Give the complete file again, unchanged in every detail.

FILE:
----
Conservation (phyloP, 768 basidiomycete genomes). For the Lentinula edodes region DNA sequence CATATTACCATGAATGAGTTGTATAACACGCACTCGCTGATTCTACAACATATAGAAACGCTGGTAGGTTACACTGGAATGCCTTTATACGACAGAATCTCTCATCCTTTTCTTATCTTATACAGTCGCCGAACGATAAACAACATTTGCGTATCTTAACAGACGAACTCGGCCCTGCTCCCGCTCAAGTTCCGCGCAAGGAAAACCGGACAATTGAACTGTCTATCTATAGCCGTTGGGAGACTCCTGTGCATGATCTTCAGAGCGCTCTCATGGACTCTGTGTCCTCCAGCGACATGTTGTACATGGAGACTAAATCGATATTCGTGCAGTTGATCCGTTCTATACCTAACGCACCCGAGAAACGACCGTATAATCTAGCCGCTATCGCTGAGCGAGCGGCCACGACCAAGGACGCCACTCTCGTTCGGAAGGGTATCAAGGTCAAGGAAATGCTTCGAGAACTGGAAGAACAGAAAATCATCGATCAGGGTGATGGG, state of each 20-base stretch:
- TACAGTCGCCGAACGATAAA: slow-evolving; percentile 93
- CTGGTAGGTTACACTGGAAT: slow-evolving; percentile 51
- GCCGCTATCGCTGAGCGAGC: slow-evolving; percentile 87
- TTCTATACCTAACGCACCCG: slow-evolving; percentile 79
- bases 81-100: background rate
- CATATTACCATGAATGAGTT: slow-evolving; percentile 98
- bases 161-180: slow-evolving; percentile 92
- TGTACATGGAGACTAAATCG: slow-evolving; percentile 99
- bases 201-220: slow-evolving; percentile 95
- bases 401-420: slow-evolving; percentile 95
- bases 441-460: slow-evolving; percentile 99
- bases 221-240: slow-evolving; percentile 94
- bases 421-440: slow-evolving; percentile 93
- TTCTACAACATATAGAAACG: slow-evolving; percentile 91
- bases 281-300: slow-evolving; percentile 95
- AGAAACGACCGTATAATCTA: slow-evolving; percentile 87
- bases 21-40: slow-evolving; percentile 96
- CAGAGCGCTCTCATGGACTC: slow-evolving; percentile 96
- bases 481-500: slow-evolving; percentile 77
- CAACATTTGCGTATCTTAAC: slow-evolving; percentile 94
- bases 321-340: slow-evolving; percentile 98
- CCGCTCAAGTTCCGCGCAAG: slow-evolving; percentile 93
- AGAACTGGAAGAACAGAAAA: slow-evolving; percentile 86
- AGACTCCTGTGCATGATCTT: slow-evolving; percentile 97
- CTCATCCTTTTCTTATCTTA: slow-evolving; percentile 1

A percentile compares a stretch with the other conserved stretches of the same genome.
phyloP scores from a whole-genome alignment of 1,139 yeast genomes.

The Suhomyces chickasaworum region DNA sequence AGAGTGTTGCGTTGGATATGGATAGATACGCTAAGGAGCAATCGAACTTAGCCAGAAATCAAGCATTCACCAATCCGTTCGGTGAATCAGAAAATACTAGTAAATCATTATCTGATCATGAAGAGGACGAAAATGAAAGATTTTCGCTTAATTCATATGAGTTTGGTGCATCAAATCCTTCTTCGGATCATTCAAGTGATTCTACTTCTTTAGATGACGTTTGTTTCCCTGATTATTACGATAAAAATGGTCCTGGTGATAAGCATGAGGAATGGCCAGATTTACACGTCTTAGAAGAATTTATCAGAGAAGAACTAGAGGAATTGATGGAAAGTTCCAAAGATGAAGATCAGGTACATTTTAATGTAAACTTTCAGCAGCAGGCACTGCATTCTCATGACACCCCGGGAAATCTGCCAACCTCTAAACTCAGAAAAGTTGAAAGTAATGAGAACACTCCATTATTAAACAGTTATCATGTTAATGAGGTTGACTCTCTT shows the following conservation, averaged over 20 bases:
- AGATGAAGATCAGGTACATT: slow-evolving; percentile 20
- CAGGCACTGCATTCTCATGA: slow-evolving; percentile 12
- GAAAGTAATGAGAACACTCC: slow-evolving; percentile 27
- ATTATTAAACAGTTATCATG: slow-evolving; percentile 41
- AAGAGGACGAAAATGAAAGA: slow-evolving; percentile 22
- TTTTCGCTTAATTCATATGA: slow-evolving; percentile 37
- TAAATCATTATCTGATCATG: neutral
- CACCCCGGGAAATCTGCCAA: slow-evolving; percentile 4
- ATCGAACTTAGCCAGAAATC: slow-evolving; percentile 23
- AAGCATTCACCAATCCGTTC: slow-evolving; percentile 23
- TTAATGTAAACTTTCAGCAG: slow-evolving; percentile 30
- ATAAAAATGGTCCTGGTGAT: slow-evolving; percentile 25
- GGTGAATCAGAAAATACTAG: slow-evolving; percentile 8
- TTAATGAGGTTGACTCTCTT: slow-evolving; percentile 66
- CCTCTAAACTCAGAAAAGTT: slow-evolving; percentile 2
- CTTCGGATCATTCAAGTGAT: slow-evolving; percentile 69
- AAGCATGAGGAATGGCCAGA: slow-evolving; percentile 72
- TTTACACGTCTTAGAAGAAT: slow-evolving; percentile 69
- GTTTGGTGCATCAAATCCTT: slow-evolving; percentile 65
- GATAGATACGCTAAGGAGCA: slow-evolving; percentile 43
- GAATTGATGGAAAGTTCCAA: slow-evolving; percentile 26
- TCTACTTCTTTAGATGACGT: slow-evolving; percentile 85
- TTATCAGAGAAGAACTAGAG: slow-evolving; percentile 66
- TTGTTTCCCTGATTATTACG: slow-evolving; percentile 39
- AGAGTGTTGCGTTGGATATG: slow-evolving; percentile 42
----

Conservation (phyloP, 768 basidiomycete genomes). For the Lentinula edodes region DNA sequence CATATTACCATGAATGAGTTGTATAACACGCACTCGCTGATTCTACAACATATAGAAACGCTGGTAGGTTACACTGGAATGCCTTTATACGACAGAATCTCTCATCCTTTTCTTATCTTATACAGTCGCCGAACGATAAACAACATTTGCGTATCTTAACAGACGAACTCGGCCCTGCTCCCGCTCAAGTTCCGCGCAAGGAAAACCGGACAATTGAACTGTCTATCTATAGCCGTTGGGAGACTCCTGTGCATGATCTTCAGAGCGCTCTCATGGACTCTGTGTCCTCCAGCGACATGTTGTACATGGAGACTAAATCGATATTCGTGCAGTTGATCCGTTCTATACCTAACGCACCCGAGAAACGACCGTATAATCTAGCCGCTATCGCTGAGCGAGCGGCCACGACCAAGGACGCCACTCTCGTTCGGAAGGGTATCAAGGTCAAGGAAATGCTTCGAGAACTGGAAGAACAGAAAATCATCGATCAGGGTGATGGG, state of each 20-base stretch:
- TACAGTCGCCGAACGATAAA: slow-evolving; percentile 93
- CTGGTAGGTTACACTGGAAT: slow-evolving; percentile 51
- GCCGCTATCGCTGAGCGAGC: slow-evolving; percentile 87
- TTCTATACCTAACGCACCCG: slow-evolving; percentile 79
- bases 81-100: background rate
- CATATTACCATGAATGAGTT: slow-evolving; percentile 98
- bases 161-180: slow-evolving; percentile 92
- TGTACATGGAGACTAAATCG: slow-evolving; percentile 99
- bases 201-220: slow-evolving; percentile 95
- bases 401-420: slow-evolving; percentile 95
- bases 441-460: slow-evolving; percentile 99
- bases 221-240: slow-evolving; percentile 94
- bases 421-440: slow-evolving; percentile 93
- TTCTACAACATATAGAAACG: slow-evolving; percentile 91
- bases 281-300: slow-evolving; percentile 95
- AGAAACGACCGTATAATCTA: slow-evolving; percentile 87
- bases 21-40: slow-evolving; percentile 96
- CAGAGCGCTCTCATGGACTC: slow-evolving; percentile 96
- bases 481-500: slow-evolving; percentile 77
- CAACATTTGCGTATCTTAAC: slow-evolving; percentile 94
- bases 321-340: slow-evolving; percentile 98
- CCGCTCAAGTTCCGCGCAAG: slow-evolving; percentile 93
- AGAACTGGAAGAACAGAAAA: slow-evolving; percentile 86
- AGACTCCTGTGCATGATCTT: slow-evolving; percentile 97
- CTCATCCTTTTCTTATCTTA: slow-evolving; percentile 1

A percentile compares a stretch with the other conserved stretches of the same genome.
phyloP scores from a whole-genome alignment of 1,139 yeast genomes.

The Suhomyces chickasaworum region DNA sequence AGAGTGTTGCGTTGGATATGGATAGATACGCTAAGGAGCAATCGAACTTAGCCAGAAATCAAGCATTCACCAATCCGTTCGGTGAATCAGAAAATACTAGTAAATCATTATCTGATCATGAAGAGGACGAAAATGAAAGATTTTCGCTTAATTCATATGAGTTTGGTGCATCAAATCCTTCTTCGGATCATTCAAGTGATTCTACTTCTTTAGATGACGTTTGTTTCCCTGATTATTACGATAAAAATGGTCCTGGTGATAAGCATGAGGAATGGCCAGATTTACACGTCTTAGAAGAATTTATCAGAGAAGAACTAGAGGAATTGATGGAAAGTTCCAAAGATGAAGATCAGGTACATTTTAATGTAAACTTTCAGCAGCAGGCACTGCATTCTCATGACACCCCGGGAAATCTGCCAACCTCTAAACTCAGAAAAGTTGAAAGTAATGAGAACACTCCATTATTAAACAGTTATCATGTTAATGAGGTTGACTCTCTT shows the following conservation, averaged over 20 bases:
- AGATGAAGATCAGGTACATT: slow-evolving; percentile 20
- CAGGCACTGCATTCTCATGA: slow-evolving; percentile 12
- GAAAGTAATGAGAACACTCC: slow-evolving; percentile 27
- ATTATTAAACAGTTATCATG: slow-evolving; percentile 41
- AAGAGGACGAAAATGAAAGA: slow-evolving; percentile 22
- TTTTCGCTTAATTCATATGA: slow-evolving; percentile 37
- TAAATCATTATCTGATCATG: neutral
- CACCCCGGGAAATCTGCCAA: slow-evolving; percentile 4
- ATCGAACTTAGCCAGAAATC: slow-evolving; percentile 23
- AAGCATTCACCAATCCGTTC: slow-evolving; percentile 23
- TTAATGTAAACTTTCAGCAG: slow-evolving; percentile 30
- ATAAAAATGGTCCTGGTGAT: slow-evolving; percentile 25
- GGTGAATCAGAAAATACTAG: slow-evolving; percentile 8
- TTAATGAGGTTGACTCTCTT: slow-evolving; percentile 66
- CCTCTAAACTCAGAAAAGTT: slow-evolving; percentile 2
- CTTCGGATCATTCAAGTGAT: slow-evolving; percentile 69
- AAGCATGAGGAATGGCCAGA: slow-evolving; percentile 72
- TTTACACGTCTTAGAAGAAT: slow-evolving; percentile 69
- GTTTGGTGCATCAAATCCTT: slow-evolving; percentile 65
- GATAGATACGCTAAGGAGCA: slow-evolving; percentile 43
- GAATTGATGGAAAGTTCCAA: slow-evolving; percentile 26
- TCTACTTCTTTAGATGACGT: slow-evolving; percentile 85
- TTATCAGAGAAGAACTAGAG: slow-evolving; percentile 66
- TTGTTTCCCTGATTATTACG: slow-evolving; percentile 39
- AGAGTGTTGCGTTGGATATG: slow-evolving; percentile 42